House debates

Wednesday, 28 February 2024

Matters of Public Importance

Grocery Prices

3:24 pm

Photo of Andrew LeighAndrew Leigh (Fenner, Australian Labor Party, Assistant Minister for Competition, Charities and Treasury) Share this | Hansard source

It is a great thing in this House to be discussing the important issue of competition, and for that I thank the member for Kennedy for bringing forward this matter of public importance.

If you're a sports fan in Australia you have plenty of choices. If you're an AFL fan you've got 18 teams to choose from. If you're a fan of the Women's Big Bash League you've got eight teams to choose from. If you're a fan of the Australian Ice Hockey League you have 10 teams to choose from including the Canberra Brave, the Central Coast Rhinos, the Melbourne Mustangs and the Sydney Ice Dogs. If you're an A-League fan you have 12 teams to choose from. The fact is that many of these leagues are also growing new teams, so we've had the GWS Giants and the Tasmanian JackJumpers.

However, in business you'd be lucky if you had not 18 choices, not eight choices but just a few, because too many Australian industries—from banking to baby food to beer—are dominated by just a couple of big firms. While we've seen our sporting codes growing new teams, the trend in corporate Australia over the last generation has been towards mergers. Over the past 30 years the number of corporate mergers has grown by a factor of six and the value of corporate mergers has grown by a factor of 11. If our sporting codes had gone the same way we'd all be barracking for the same few teams.

The result of these mergers has been that over the course of the last couple of decades we've had an increase in market concentration and we've seen an increase in mark-ups—the gap between prices and costs. We've seen a decline in the job switching rate, which matters because switching jobs is typically the best way of getting a pay rise in the career of a typical employer. If we look at the start-up rate focusing on employing small businesses, Australians are starting fewer firms now than in the past. The result of increasing market power is that consumers pay more, farmers earn less and small businesses are constrained. More competition, on the other hand, is good for consumers, good for workers and good for innovation.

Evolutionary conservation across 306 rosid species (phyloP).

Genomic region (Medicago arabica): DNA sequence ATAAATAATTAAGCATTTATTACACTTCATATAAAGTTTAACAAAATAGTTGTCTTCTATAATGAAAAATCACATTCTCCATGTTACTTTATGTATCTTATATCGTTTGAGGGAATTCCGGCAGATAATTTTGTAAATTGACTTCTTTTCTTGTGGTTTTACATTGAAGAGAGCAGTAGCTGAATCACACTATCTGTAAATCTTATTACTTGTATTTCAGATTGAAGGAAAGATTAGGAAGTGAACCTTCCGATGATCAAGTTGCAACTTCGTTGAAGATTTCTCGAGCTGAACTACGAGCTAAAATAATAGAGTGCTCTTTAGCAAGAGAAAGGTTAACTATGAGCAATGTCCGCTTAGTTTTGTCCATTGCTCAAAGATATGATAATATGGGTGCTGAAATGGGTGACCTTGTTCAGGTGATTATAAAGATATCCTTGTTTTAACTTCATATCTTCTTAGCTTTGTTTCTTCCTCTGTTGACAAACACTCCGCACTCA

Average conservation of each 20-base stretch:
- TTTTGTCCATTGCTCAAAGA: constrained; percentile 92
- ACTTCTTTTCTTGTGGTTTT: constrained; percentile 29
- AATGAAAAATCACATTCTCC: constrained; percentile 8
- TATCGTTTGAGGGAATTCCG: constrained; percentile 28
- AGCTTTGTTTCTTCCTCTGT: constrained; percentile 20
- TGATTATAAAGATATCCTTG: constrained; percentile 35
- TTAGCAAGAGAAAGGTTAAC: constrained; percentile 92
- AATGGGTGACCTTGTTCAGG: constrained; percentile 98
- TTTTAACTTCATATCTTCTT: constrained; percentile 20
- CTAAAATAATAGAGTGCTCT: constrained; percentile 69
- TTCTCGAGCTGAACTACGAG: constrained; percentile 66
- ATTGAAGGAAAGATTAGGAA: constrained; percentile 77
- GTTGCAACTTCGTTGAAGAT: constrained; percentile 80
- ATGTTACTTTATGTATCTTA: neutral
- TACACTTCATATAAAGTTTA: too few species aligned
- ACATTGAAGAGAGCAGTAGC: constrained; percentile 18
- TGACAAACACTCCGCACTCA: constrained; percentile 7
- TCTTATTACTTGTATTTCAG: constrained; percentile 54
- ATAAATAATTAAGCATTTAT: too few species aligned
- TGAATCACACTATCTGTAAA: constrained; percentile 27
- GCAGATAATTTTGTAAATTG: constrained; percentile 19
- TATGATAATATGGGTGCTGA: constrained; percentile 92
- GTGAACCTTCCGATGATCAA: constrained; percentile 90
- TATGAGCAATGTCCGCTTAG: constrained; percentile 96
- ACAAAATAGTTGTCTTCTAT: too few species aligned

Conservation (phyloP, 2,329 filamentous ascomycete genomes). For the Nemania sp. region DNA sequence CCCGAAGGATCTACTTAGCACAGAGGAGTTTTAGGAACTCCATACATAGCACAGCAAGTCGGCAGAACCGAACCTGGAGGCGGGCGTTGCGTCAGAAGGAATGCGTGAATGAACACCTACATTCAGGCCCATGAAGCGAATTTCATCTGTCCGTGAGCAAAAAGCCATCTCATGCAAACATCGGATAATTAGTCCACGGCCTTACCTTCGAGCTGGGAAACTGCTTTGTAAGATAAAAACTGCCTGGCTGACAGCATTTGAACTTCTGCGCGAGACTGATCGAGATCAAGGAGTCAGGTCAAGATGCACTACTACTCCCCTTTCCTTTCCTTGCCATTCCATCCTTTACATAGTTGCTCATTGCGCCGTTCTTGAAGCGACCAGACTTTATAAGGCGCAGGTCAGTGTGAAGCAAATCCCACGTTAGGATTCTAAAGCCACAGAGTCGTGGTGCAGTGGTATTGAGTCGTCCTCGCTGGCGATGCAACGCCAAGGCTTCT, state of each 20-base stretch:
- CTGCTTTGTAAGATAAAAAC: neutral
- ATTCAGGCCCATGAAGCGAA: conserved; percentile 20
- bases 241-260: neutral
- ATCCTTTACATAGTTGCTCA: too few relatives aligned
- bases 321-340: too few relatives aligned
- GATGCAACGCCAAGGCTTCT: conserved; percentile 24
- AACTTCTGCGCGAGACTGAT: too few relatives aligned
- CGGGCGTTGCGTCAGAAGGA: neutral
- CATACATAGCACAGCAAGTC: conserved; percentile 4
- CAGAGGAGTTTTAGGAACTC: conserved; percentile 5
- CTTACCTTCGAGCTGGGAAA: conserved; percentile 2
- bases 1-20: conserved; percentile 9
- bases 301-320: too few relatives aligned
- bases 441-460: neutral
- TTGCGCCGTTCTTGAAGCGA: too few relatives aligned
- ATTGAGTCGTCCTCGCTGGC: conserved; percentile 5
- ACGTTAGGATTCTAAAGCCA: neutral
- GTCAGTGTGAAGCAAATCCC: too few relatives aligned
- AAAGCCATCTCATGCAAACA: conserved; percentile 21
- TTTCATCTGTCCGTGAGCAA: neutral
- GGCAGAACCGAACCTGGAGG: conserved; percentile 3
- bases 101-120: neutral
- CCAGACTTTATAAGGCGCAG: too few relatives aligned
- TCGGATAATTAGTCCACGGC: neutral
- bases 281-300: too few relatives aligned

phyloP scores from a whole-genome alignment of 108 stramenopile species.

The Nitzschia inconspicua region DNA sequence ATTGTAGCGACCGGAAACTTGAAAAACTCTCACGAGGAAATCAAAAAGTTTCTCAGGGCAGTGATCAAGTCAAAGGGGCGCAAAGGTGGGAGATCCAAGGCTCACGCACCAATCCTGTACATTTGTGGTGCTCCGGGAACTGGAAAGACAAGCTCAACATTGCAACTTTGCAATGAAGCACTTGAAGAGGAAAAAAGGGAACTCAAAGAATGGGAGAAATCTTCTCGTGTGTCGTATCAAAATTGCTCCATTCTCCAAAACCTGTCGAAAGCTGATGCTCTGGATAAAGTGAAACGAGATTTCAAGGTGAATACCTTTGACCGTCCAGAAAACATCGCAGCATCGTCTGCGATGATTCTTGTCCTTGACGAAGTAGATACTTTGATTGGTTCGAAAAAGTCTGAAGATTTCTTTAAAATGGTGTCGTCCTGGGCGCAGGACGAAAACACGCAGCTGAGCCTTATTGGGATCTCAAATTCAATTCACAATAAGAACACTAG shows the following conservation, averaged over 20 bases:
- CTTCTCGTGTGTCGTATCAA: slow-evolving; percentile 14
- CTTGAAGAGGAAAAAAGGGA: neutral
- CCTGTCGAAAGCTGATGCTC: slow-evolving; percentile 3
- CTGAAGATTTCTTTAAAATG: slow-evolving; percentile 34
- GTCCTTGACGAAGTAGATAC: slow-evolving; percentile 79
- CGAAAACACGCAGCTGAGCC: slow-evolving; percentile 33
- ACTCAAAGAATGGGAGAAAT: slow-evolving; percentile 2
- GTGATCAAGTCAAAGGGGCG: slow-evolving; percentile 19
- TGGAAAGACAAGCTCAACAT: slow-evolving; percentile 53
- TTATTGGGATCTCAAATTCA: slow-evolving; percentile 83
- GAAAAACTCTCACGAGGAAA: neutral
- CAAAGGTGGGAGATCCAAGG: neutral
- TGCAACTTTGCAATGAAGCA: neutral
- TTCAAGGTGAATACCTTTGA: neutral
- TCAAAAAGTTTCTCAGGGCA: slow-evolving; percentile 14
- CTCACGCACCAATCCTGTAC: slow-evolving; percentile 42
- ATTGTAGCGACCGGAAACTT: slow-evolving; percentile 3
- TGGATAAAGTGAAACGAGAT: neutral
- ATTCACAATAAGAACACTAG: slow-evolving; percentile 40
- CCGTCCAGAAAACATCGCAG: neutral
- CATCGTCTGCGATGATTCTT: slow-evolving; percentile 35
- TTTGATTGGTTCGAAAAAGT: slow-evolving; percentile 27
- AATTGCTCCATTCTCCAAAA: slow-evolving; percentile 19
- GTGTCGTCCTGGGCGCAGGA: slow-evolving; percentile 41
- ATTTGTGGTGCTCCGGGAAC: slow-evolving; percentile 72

We were talking during question time about the gender pay gap, and it turns out that more competitive sporting codes tend to have less discrimination. We've seen that in major league baseball because as it became more competitive, racial pay gaps narrowed. We've seen this with the gender pay gap in banking. To go back to the example of sport, vigorous competition can be a force for egalitarianism. Kenyan runners dominated the marathon because the world marathon made it a serious sport with serious prize money. They were then able to compete on that level playing field.

Conversely, a lack of competition most hurts the poor. The member for Kennedy has talked about the impact on farmers, but it's also true that we see a lack of competition having an adverse impact on low-income consumers. If you don't have a car you can't drive to a cheaper supermarket. If you don't have a good internet connection you can't connect up to get good online sales. It's no coincidence that payday lenders are going door to door in the poorest communities.

Competition keeps prices low and encourages firms to innovate. If consumers can choose, they're less likely to be gouged on price. If workers can choose they're more likely to get a fair return for their labour. We know competition is important for spurring economic growth. We saw this in the 1990s when the reforms of Fred Hilmer and Paul Keating kicked off one of the most productive decades in the postwar era, during which we had strong growth in labour productivity. At the end of that decade there was a permanent 2½ per cent increase in national income, which in today's dollars is equivalent to some $5,000 a household.

We have instead had a lousy period of productivity growth. Under the former government we had labour productivity growth at its slowest rate in the postwar era. We have a lot of stasis in the Australian economy. If you go back to the mid-1980s the biggest Australian firms in the stockmarket were Westpac, the Commonwealth Bank, NAB, ANZ and BHP. Now they're Westpac, the Commonwealth Bank, NAB, BHP and CSL. Don't worry too much about ANZ because it's sitting just behind the pack. Monopoly power transfers resources from consumers to shareholders, thereby worsening inequality. We are committed to the fair go on this side of the House, and you can't have a fair go without fair competition.

The member for Kennedy mentioned some of the history of supermarket aggregation but he did not go very far back. It is somewhat surprising, as the member for Kennedy has been a member of parliament since I was two years old—in 1974—taking only a year out between the Queensland and the national parliaments. Let me take him back a little further.


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